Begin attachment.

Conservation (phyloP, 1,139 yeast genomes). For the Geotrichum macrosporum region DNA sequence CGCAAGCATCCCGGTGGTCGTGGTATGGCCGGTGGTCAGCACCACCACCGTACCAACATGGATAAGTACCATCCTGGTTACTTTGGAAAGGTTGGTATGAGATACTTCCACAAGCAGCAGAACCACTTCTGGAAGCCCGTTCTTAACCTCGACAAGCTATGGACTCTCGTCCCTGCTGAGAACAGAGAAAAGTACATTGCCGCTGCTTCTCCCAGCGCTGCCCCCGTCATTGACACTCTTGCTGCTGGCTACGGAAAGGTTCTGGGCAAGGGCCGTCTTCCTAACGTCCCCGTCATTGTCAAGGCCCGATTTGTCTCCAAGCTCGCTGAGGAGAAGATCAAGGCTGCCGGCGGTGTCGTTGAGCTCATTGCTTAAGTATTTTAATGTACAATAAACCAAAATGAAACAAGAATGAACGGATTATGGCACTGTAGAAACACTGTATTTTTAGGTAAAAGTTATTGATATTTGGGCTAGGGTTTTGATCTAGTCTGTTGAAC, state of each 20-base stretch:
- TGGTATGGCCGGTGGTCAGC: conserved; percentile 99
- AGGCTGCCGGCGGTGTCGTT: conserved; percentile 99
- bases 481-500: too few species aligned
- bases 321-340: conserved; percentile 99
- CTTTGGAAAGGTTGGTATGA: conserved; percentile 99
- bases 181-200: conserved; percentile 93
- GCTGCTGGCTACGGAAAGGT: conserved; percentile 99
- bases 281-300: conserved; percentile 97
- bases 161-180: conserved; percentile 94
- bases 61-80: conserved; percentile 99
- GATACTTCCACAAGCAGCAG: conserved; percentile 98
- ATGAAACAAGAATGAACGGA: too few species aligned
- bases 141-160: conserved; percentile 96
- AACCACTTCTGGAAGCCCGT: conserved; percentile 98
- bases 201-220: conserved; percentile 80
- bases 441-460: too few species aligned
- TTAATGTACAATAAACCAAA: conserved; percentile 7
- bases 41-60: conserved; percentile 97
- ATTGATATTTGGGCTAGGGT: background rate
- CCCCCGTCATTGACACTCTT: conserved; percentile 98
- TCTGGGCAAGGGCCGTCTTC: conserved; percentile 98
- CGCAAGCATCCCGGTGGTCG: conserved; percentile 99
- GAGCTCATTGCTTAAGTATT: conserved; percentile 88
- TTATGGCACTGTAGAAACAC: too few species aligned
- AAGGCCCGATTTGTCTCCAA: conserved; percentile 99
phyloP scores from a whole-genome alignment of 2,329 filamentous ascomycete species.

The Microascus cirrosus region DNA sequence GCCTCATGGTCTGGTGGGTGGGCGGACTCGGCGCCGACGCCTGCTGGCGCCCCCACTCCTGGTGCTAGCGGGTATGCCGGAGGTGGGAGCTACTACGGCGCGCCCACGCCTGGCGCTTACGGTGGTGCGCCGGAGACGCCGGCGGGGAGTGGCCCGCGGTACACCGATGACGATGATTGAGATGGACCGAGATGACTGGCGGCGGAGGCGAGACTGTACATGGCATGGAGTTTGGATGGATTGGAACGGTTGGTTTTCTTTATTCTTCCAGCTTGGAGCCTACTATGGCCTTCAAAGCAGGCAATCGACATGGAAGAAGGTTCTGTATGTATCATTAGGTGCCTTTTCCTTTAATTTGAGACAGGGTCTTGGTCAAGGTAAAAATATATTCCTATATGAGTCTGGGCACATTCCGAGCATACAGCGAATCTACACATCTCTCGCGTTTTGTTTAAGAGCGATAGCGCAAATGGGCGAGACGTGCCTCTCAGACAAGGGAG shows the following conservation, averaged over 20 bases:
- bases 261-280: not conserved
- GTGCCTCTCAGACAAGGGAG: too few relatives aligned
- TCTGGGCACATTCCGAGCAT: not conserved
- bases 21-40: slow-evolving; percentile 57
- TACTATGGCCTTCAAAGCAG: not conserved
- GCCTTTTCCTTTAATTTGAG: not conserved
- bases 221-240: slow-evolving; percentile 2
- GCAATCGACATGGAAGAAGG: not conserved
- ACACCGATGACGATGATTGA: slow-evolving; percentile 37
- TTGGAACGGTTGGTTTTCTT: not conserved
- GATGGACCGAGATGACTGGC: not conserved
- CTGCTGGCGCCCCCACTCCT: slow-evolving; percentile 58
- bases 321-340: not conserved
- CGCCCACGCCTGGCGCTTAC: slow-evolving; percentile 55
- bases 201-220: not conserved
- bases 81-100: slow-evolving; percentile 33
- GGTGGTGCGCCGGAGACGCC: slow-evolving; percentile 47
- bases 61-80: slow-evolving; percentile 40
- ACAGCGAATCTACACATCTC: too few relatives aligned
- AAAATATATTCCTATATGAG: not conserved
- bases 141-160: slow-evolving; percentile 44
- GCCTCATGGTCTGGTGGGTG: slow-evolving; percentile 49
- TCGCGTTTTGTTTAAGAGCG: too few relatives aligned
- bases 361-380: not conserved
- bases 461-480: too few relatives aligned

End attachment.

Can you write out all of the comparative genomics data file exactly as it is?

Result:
Conservation (phyloP, 1,139 yeast genomes). For the Geotrichum macrosporum region DNA sequence CGCAAGCATCCCGGTGGTCGTGGTATGGCCGGTGGTCAGCACCACCACCGTACCAACATGGATAAGTACCATCCTGGTTACTTTGGAAAGGTTGGTATGAGATACTTCCACAAGCAGCAGAACCACTTCTGGAAGCCCGTTCTTAACCTCGACAAGCTATGGACTCTCGTCCCTGCTGAGAACAGAGAAAAGTACATTGCCGCTGCTTCTCCCAGCGCTGCCCCCGTCATTGACACTCTTGCTGCTGGCTACGGAAAGGTTCTGGGCAAGGGCCGTCTTCCTAACGTCCCCGTCATTGTCAAGGCCCGATTTGTCTCCAAGCTCGCTGAGGAGAAGATCAAGGCTGCCGGCGGTGTCGTTGAGCTCATTGCTTAAGTATTTTAATGTACAATAAACCAAAATGAAACAAGAATGAACGGATTATGGCACTGTAGAAACACTGTATTTTTAGGTAAAAGTTATTGATATTTGGGCTAGGGTTTTGATCTAGTCTGTTGAAC, state of each 20-base stretch:
- TGGTATGGCCGGTGGTCAGC: conserved; percentile 99
- AGGCTGCCGGCGGTGTCGTT: conserved; percentile 99
- bases 481-500: too few species aligned
- bases 321-340: conserved; percentile 99
- CTTTGGAAAGGTTGGTATGA: conserved; percentile 99
- bases 181-200: conserved; percentile 93
- GCTGCTGGCTACGGAAAGGT: conserved; percentile 99
- bases 281-300: conserved; percentile 97
- bases 161-180: conserved; percentile 94
- bases 61-80: conserved; percentile 99
- GATACTTCCACAAGCAGCAG: conserved; percentile 98
- ATGAAACAAGAATGAACGGA: too few species aligned
- bases 141-160: conserved; percentile 96
- AACCACTTCTGGAAGCCCGT: conserved; percentile 98
- bases 201-220: conserved; percentile 80
- bases 441-460: too few species aligned
- TTAATGTACAATAAACCAAA: conserved; percentile 7
- bases 41-60: conserved; percentile 97
- ATTGATATTTGGGCTAGGGT: background rate
- CCCCCGTCATTGACACTCTT: conserved; percentile 98
- TCTGGGCAAGGGCCGTCTTC: conserved; percentile 98
- CGCAAGCATCCCGGTGGTCG: conserved; percentile 99
- GAGCTCATTGCTTAAGTATT: conserved; percentile 88
- TTATGGCACTGTAGAAACAC: too few species aligned
- AAGGCCCGATTTGTCTCCAA: conserved; percentile 99
phyloP scores from a whole-genome alignment of 2,329 filamentous ascomycete species.

The Microascus cirrosus region DNA sequence GCCTCATGGTCTGGTGGGTGGGCGGACTCGGCGCCGACGCCTGCTGGCGCCCCCACTCCTGGTGCTAGCGGGTATGCCGGAGGTGGGAGCTACTACGGCGCGCCCACGCCTGGCGCTTACGGTGGTGCGCCGGAGACGCCGGCGGGGAGTGGCCCGCGGTACACCGATGACGATGATTGAGATGGACCGAGATGACTGGCGGCGGAGGCGAGACTGTACATGGCATGGAGTTTGGATGGATTGGAACGGTTGGTTTTCTTTATTCTTCCAGCTTGGAGCCTACTATGGCCTTCAAAGCAGGCAATCGACATGGAAGAAGGTTCTGTATGTATCATTAGGTGCCTTTTCCTTTAATTTGAGACAGGGTCTTGGTCAAGGTAAAAATATATTCCTATATGAGTCTGGGCACATTCCGAGCATACAGCGAATCTACACATCTCTCGCGTTTTGTTTAAGAGCGATAGCGCAAATGGGCGAGACGTGCCTCTCAGACAAGGGAG shows the following conservation, averaged over 20 bases:
- bases 261-280: not conserved
- GTGCCTCTCAGACAAGGGAG: too few relatives aligned
- TCTGGGCACATTCCGAGCAT: not conserved
- bases 21-40: slow-evolving; percentile 57
- TACTATGGCCTTCAAAGCAG: not conserved
- GCCTTTTCCTTTAATTTGAG: not conserved
- bases 221-240: slow-evolving; percentile 2
- GCAATCGACATGGAAGAAGG: not conserved
- ACACCGATGACGATGATTGA: slow-evolving; percentile 37
- TTGGAACGGTTGGTTTTCTT: not conserved
- GATGGACCGAGATGACTGGC: not conserved
- CTGCTGGCGCCCCCACTCCT: slow-evolving; percentile 58
- bases 321-340: not conserved
- CGCCCACGCCTGGCGCTTAC: slow-evolving; percentile 55
- bases 201-220: not conserved
- bases 81-100: slow-evolving; percentile 33
- GGTGGTGCGCCGGAGACGCC: slow-evolving; percentile 47
- bases 61-80: slow-evolving; percentile 40
- ACAGCGAATCTACACATCTC: too few relatives aligned
- AAAATATATTCCTATATGAG: not conserved
- bases 141-160: slow-evolving; percentile 44
- GCCTCATGGTCTGGTGGGTG: slow-evolving; percentile 49
- TCGCGTTTTGTTTAAGAGCG: too few relatives aligned
- bases 361-380: not conserved
- bases 461-480: too few relatives aligned